If We Were Just Two People

It is astounding to think that our fellow humans think, feel, hope, dream, pine and suffer. It is not something we can easily internalize, however familiar we are with it—in my own experience, only I do these things.

We spend a great deal of time trying to differentiate ourselves from one another. In many ways, we cannot help but perceive ourselves as unique. The opinions we hold on the subjects of purpose, meaning, life and death are no exception to this rule, and they divide us in ways that few others can. Yet even in a room where people have come together precisely because of their beliefs on these matters, the revelation often strikes me—that all of us are essentially the same.

A few words are often enough. I have to go. My stomach hurts. We can talk about our differences all day, but at the curtain call, this charade will stop because I need to sleep now.

The knowledge that other people are truly alive is the window to compassion. It is the foundation of the golden rule. For all the attention this concept gets from religion, however, not all aspects of it are easily reconciled. To those who cannot fathom it, I am unable to describe the method by which one believes in a God who treats some of us differently than others. I do not know how I sustain the behaviours that distinguish me from others, if I am so much like them. How can I go on believing that actions or beliefs have the power to make me any more, or less, like everyone else? How can I imagine that, in the content of my actions, I might raise myself above a single living person? An obvious answer has not occurred to me, save for one possibility: that the only differences that mean anything are the ones that emerge from inherently similar sources.

It means something for me to act differently than you, because I know that you, being so similar to me, have the potential to act as I do. Differences borne out of inherent dissimilarity are attributed the alien nature of the foreign thing. Differences between you and me are within the realm of what we are permitted to discuss. They are fair game.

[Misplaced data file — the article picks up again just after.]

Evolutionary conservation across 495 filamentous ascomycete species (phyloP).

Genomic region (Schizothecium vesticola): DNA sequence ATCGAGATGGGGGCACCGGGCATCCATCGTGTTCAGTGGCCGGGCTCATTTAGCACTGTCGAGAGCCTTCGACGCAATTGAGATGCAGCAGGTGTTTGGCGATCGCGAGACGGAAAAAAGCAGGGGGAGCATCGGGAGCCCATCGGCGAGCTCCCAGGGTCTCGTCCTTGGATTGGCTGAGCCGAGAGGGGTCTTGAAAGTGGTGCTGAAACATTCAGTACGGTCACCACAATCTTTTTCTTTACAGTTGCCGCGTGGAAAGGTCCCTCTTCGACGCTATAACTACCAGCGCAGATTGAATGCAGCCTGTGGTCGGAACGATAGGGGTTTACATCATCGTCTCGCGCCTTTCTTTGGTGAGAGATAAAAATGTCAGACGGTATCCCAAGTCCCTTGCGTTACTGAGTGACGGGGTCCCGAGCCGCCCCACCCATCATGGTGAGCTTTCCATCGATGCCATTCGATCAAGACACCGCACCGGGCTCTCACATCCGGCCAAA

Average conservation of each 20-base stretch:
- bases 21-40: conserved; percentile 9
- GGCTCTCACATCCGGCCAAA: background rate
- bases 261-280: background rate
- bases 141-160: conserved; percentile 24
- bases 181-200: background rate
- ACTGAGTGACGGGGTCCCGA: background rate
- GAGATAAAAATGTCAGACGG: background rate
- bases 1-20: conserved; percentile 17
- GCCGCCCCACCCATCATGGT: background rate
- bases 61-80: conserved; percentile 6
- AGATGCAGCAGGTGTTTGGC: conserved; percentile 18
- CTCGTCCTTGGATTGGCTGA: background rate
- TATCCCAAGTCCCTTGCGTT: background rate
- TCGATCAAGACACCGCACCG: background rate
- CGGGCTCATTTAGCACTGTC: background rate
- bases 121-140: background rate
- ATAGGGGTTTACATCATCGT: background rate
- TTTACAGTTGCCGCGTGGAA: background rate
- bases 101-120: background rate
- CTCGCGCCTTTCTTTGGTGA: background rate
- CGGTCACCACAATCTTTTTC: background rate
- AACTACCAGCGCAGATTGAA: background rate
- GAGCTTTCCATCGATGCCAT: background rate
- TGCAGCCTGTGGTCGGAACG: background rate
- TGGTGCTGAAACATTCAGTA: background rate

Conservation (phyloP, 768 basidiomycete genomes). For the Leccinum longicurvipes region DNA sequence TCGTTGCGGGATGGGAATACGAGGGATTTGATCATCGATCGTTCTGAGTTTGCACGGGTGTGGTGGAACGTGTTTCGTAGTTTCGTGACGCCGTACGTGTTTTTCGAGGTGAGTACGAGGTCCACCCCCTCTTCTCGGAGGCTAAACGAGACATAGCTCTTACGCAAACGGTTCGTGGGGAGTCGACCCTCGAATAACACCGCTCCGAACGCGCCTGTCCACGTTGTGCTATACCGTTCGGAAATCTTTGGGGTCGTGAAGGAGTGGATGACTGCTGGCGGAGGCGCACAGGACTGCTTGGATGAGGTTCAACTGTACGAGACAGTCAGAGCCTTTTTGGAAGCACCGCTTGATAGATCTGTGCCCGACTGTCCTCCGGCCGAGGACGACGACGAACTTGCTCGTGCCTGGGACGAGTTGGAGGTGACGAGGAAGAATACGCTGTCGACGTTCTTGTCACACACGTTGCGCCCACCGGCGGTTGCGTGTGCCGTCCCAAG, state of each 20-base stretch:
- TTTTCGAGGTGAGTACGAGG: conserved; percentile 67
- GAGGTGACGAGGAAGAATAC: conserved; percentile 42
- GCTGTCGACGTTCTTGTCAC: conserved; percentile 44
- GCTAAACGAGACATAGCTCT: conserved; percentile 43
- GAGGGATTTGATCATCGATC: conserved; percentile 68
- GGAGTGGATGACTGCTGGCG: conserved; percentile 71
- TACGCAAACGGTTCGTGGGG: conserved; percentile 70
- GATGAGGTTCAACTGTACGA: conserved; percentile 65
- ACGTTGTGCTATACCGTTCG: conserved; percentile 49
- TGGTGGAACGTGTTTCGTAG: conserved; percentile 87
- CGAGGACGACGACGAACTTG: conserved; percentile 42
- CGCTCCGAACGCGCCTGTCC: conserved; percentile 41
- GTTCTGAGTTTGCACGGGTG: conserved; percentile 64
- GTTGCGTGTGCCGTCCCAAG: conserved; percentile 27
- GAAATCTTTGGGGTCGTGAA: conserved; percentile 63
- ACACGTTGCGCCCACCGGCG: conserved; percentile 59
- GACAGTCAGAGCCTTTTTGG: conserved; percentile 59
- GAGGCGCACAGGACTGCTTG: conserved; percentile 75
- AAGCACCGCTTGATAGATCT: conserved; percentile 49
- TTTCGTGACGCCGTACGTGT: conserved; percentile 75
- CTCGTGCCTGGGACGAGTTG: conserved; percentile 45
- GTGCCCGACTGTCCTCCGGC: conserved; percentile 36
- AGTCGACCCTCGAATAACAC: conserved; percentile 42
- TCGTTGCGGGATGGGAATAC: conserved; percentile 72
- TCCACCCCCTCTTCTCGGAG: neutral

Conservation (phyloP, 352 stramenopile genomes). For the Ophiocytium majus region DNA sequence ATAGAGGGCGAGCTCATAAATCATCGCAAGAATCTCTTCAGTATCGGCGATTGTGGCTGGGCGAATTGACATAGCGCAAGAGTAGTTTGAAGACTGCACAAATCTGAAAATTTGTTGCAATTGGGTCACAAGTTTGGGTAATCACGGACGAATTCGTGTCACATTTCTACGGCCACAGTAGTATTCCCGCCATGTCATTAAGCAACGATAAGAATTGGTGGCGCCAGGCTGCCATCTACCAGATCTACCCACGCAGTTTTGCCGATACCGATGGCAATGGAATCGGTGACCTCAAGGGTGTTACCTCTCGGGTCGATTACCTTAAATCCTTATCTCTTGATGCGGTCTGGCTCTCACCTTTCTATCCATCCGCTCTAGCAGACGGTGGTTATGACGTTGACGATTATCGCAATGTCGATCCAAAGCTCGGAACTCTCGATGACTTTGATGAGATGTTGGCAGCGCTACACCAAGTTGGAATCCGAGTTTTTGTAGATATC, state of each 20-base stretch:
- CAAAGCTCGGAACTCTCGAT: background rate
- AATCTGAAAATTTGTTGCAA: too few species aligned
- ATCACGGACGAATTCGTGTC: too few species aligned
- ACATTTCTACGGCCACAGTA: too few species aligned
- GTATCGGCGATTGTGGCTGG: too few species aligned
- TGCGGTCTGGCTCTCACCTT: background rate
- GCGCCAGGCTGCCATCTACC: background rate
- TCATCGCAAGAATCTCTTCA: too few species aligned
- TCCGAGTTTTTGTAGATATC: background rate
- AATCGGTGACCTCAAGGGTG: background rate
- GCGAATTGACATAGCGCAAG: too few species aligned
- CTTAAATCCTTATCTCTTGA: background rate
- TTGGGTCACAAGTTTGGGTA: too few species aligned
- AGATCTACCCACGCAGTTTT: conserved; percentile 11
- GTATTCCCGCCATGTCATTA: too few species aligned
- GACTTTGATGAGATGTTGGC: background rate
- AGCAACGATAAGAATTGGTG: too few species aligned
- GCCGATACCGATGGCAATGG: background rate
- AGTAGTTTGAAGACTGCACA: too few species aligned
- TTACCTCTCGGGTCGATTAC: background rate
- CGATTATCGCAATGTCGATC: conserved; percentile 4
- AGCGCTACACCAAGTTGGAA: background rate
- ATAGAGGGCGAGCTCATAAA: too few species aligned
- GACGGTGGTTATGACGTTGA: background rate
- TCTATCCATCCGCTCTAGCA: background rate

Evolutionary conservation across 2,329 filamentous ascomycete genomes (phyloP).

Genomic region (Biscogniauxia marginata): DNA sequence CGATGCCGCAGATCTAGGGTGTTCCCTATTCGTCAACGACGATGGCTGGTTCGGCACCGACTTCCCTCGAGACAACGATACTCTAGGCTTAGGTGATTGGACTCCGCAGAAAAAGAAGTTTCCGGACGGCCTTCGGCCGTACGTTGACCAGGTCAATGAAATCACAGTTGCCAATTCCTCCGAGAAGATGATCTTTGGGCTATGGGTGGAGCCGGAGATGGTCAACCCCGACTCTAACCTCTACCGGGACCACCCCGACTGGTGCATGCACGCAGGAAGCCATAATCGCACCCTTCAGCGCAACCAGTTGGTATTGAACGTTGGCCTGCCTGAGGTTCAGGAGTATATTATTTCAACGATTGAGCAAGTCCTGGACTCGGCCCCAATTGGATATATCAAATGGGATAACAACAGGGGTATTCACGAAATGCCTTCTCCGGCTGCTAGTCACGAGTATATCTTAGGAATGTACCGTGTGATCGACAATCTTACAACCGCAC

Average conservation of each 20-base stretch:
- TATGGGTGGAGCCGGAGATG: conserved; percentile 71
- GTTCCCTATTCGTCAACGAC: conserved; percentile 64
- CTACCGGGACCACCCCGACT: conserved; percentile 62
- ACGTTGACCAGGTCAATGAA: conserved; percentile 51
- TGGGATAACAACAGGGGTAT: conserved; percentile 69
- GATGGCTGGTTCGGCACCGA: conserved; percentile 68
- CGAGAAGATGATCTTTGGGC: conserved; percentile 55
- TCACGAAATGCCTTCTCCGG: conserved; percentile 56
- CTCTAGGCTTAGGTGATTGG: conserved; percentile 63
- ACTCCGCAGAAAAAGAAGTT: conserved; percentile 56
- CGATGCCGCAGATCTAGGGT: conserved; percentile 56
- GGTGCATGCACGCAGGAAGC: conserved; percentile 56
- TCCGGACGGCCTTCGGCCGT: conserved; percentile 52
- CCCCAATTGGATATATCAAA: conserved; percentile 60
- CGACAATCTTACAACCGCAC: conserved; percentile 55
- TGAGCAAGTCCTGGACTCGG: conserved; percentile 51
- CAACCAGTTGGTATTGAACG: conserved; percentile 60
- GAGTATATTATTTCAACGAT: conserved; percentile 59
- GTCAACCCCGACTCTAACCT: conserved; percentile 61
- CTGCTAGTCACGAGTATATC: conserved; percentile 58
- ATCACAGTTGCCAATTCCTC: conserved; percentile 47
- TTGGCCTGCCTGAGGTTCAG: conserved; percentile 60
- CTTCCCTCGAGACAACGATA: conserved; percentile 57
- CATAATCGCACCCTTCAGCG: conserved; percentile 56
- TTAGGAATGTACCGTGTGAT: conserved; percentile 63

I have often felt cognitive dissonance when spending time with people who I fancy myself different from in my principles or my actions. But I should not feel this way, because I should never have expected anything else. Our common humanity does not render our disparate interpretations of the truth meaningless—in fact, the former is the only thing that gives value to the latter.

One day, sitting at a table where religion had more than once been the topic of conversation, I had a gem of truth said to me: “If we were just two people talking about this, it would be different.” Presumably, it would be different than this feeling—as if an envoy from one species were conducting a diplomatic meeting with that of another. I opened my mouth to say “we are,” but the words just never came out.

These are not my ideas; these are not my deeds. It is not I who will be right; it is not you who will be wrong. These are the great and immovable things of the world, and I run my fingers along them like an awestruck child in the finest museum.


One Response to “Symmetry”

  1. I love this more than I can say. I’m going to tuck the last paragraph away as a quotable somewhere.

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